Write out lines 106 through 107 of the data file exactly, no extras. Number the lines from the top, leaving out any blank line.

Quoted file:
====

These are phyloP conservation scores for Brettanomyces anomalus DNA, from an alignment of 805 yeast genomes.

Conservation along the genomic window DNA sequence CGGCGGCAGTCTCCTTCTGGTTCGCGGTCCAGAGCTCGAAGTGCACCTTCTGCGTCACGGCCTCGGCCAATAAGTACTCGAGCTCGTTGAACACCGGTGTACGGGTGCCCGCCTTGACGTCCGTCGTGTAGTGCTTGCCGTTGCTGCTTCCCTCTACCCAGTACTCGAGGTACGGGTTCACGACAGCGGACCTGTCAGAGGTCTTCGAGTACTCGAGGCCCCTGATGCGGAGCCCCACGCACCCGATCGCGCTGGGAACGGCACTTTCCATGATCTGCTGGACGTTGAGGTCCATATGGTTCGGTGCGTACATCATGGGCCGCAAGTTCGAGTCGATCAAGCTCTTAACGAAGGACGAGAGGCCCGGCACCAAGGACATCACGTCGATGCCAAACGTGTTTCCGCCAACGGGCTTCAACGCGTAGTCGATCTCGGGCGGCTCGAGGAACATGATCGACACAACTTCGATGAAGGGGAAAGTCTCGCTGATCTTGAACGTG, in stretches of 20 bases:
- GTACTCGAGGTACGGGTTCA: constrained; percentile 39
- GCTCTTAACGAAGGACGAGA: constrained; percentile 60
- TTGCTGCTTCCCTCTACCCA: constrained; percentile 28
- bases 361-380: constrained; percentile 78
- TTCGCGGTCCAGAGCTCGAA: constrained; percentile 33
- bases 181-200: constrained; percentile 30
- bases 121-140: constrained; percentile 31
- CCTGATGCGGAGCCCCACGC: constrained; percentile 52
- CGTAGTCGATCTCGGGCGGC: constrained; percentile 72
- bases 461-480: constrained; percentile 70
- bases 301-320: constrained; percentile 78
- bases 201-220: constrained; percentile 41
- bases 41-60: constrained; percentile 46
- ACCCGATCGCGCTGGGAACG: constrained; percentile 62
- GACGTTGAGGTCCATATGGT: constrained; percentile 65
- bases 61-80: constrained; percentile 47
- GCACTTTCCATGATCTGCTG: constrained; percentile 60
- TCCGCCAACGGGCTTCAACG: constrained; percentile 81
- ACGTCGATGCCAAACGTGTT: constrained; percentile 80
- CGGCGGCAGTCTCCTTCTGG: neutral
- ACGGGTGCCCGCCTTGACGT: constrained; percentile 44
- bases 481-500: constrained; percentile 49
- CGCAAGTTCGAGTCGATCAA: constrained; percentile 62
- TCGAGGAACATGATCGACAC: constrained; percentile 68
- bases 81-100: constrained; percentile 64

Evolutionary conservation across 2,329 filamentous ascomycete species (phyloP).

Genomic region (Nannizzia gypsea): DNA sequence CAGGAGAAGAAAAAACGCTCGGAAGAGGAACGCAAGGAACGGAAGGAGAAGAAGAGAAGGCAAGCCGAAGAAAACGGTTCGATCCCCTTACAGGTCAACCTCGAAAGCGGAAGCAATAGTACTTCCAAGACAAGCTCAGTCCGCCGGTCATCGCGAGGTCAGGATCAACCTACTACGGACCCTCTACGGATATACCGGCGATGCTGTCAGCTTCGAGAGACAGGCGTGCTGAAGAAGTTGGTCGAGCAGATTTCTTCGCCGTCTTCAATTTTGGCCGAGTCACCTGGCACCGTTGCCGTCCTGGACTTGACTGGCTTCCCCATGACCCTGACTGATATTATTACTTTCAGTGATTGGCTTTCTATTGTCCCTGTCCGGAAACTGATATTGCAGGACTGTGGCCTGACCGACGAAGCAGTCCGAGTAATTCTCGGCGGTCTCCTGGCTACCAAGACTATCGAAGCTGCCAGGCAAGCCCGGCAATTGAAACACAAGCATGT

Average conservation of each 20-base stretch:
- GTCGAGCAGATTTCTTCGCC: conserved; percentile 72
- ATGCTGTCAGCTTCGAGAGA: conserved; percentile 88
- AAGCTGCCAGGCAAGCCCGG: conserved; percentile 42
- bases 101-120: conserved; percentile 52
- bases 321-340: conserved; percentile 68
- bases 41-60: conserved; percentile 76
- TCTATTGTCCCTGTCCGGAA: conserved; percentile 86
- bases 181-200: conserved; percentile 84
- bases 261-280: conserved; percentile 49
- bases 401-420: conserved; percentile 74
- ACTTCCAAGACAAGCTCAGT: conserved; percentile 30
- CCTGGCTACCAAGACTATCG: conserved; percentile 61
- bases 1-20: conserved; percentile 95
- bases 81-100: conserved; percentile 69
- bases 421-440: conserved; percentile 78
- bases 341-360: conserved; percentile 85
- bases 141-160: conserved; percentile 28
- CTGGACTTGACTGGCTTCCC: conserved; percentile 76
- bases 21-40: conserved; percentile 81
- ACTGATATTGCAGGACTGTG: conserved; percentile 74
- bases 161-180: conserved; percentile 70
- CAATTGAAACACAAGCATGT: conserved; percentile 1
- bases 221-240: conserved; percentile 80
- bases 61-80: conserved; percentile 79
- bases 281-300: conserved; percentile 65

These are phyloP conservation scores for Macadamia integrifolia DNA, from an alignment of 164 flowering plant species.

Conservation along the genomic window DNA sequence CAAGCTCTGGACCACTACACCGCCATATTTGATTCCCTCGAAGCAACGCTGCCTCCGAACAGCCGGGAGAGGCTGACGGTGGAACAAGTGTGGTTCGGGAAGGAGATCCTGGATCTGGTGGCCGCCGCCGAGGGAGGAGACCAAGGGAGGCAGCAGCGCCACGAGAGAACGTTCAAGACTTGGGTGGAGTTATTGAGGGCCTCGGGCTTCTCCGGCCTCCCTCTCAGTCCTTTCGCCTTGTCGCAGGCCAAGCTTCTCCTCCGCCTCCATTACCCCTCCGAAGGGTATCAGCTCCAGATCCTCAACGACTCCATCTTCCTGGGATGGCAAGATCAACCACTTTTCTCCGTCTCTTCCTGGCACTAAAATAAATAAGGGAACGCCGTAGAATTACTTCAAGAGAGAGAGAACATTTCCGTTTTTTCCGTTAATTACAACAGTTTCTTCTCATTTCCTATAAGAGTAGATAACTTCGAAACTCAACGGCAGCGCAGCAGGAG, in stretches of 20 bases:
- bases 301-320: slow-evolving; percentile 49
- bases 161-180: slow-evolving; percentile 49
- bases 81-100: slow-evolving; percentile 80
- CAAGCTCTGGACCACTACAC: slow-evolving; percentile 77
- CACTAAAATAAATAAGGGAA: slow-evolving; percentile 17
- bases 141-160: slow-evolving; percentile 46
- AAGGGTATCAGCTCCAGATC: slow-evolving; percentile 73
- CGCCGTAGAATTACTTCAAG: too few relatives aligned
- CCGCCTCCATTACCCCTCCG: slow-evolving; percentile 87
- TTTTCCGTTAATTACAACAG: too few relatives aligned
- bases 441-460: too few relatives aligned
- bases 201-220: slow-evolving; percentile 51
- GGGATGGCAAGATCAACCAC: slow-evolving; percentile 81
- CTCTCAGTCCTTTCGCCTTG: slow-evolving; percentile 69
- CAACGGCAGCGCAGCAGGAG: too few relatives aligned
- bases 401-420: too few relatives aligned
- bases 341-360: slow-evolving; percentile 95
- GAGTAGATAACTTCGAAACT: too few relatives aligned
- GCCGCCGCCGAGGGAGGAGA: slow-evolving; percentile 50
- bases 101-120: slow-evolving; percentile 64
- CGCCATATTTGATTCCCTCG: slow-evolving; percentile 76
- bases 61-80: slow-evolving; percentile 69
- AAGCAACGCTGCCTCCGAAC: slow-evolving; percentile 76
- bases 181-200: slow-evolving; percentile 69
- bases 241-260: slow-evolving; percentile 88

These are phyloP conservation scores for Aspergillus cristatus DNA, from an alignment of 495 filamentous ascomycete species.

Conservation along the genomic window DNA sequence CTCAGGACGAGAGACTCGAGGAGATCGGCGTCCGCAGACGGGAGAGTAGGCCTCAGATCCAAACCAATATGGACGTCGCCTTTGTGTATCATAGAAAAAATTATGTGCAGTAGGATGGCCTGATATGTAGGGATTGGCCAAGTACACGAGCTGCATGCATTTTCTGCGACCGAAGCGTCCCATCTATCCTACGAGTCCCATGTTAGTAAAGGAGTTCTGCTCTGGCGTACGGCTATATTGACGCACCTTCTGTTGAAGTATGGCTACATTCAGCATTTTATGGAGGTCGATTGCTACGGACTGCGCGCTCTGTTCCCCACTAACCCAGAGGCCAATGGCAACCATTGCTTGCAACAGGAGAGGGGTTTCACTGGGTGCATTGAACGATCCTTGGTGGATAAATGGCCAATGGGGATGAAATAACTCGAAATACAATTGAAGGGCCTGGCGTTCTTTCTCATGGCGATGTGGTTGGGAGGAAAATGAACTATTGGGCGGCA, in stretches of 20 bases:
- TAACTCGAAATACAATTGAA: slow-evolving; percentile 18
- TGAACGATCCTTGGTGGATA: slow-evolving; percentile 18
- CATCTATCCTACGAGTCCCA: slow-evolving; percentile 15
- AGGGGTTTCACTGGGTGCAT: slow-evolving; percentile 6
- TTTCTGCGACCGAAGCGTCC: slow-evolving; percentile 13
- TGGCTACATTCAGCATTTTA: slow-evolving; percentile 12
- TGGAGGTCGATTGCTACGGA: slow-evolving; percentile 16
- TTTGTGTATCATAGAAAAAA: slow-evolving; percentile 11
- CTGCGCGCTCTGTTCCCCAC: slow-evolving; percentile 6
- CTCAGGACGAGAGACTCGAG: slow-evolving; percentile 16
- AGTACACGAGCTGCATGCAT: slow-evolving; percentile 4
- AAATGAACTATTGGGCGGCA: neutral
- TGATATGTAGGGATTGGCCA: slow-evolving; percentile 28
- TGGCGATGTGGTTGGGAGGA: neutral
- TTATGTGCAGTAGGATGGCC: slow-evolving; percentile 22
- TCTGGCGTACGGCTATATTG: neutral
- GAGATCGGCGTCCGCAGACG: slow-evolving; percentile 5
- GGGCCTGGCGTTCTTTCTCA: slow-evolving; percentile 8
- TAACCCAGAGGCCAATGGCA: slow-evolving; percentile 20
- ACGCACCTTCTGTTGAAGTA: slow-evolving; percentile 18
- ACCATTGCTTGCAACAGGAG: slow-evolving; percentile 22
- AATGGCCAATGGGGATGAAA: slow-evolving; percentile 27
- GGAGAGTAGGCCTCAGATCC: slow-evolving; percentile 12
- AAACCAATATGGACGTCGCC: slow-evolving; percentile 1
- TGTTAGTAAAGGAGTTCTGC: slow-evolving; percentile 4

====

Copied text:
- AATGGCCAATGGGGATGAAA: slow-evolving; percentile 27
- GGAGAGTAGGCCTCAGATCC: slow-evolving; percentile 12